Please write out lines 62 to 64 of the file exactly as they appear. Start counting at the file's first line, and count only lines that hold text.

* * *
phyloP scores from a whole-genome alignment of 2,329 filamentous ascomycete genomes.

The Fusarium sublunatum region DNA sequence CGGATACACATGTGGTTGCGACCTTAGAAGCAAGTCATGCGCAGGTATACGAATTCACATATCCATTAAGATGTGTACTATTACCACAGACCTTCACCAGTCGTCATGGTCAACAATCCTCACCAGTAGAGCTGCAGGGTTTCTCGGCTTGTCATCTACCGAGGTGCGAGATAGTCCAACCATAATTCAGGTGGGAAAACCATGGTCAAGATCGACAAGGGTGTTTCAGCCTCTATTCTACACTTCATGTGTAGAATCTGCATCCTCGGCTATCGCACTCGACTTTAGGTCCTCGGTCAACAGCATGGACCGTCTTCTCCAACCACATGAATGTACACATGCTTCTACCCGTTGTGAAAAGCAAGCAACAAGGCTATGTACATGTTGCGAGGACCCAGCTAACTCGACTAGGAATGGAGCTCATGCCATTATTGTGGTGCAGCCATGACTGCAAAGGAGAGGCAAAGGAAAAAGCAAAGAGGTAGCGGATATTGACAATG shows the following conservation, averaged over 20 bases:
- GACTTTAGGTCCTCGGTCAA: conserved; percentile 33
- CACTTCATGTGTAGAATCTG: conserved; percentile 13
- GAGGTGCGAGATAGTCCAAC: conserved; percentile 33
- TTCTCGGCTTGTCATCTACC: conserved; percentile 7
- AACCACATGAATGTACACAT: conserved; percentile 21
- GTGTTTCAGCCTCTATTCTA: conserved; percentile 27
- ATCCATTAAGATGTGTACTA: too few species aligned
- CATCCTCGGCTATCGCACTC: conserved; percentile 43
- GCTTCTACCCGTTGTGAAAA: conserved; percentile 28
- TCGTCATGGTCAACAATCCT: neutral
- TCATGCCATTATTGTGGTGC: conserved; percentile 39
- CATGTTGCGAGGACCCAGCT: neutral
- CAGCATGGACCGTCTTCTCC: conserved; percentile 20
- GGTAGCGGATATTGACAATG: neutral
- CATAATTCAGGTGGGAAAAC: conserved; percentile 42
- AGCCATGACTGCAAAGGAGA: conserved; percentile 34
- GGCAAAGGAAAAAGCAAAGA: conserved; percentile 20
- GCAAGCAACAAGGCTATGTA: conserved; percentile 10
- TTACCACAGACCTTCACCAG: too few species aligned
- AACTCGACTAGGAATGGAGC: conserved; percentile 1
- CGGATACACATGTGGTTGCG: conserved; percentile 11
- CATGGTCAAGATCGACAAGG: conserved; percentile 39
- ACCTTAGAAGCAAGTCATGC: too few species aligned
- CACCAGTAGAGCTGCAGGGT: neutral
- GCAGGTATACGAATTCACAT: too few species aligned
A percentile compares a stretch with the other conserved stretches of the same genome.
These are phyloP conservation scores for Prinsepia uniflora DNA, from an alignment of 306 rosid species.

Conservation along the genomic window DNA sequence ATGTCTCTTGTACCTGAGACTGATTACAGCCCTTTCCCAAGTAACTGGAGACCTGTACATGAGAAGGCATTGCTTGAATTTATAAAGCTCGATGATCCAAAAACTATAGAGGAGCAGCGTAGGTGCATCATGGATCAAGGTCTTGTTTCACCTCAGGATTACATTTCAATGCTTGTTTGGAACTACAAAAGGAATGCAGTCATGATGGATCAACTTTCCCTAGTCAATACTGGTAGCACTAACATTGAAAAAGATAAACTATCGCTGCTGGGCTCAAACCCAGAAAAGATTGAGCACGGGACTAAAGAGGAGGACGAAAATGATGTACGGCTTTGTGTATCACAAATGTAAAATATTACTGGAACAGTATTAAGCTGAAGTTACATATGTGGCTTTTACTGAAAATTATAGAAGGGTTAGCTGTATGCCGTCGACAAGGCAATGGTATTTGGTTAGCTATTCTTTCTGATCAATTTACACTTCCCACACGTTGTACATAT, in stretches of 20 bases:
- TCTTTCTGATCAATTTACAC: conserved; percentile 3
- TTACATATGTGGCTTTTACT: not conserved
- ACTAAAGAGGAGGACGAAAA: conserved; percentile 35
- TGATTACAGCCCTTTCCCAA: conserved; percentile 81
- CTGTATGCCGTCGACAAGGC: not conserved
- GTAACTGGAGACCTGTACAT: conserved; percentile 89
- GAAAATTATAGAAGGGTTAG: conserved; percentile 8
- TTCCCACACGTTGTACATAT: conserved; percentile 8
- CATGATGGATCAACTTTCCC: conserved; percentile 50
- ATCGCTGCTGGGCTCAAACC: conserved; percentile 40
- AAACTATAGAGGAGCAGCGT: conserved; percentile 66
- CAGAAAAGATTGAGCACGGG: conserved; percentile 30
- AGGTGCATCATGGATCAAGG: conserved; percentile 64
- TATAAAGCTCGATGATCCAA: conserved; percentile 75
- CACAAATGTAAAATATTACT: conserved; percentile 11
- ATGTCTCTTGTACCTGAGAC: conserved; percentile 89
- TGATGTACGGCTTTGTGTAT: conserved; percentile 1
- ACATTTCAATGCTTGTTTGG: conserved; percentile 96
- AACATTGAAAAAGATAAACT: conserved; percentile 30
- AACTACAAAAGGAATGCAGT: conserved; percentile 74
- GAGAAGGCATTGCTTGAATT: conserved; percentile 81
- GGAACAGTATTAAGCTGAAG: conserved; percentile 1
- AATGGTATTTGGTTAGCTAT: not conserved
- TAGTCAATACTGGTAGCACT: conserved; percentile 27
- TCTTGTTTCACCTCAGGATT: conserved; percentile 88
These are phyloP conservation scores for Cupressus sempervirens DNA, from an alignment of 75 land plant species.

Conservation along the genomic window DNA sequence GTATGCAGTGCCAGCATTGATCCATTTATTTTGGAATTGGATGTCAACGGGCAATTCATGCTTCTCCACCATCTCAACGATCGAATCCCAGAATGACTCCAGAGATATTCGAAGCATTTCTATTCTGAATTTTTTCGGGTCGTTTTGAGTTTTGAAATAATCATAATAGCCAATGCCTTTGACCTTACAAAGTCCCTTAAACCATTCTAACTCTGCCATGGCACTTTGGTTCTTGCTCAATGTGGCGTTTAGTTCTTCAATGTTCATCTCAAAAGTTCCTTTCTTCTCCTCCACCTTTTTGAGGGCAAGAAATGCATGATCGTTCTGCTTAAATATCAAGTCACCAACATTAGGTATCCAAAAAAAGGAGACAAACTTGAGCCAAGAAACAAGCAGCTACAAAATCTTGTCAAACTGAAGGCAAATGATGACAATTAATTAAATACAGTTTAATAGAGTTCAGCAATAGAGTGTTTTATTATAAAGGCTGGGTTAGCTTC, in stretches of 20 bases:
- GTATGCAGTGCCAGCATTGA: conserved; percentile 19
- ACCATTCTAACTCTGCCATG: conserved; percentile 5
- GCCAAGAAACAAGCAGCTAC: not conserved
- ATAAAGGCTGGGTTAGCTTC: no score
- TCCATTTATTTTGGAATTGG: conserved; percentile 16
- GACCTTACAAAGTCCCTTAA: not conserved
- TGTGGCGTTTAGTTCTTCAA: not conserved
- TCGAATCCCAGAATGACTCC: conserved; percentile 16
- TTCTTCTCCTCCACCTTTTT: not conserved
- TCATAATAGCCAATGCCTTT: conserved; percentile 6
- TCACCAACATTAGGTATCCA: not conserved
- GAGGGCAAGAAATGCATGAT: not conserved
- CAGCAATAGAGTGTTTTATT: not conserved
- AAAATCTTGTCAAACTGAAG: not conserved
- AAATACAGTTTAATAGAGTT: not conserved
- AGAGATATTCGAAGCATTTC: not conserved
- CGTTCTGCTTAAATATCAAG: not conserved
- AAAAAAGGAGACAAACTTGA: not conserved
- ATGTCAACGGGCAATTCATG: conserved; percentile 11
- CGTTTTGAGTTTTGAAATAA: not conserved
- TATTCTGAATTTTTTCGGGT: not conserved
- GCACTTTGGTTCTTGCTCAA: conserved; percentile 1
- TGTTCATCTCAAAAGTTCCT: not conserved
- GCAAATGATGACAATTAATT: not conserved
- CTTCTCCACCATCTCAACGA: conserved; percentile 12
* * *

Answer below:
- TCCATTTATTTTGGAATTGG: conserved; percentile 16
- GACCTTACAAAGTCCCTTAA: not conserved
- TGTGGCGTTTAGTTCTTCAA: not conserved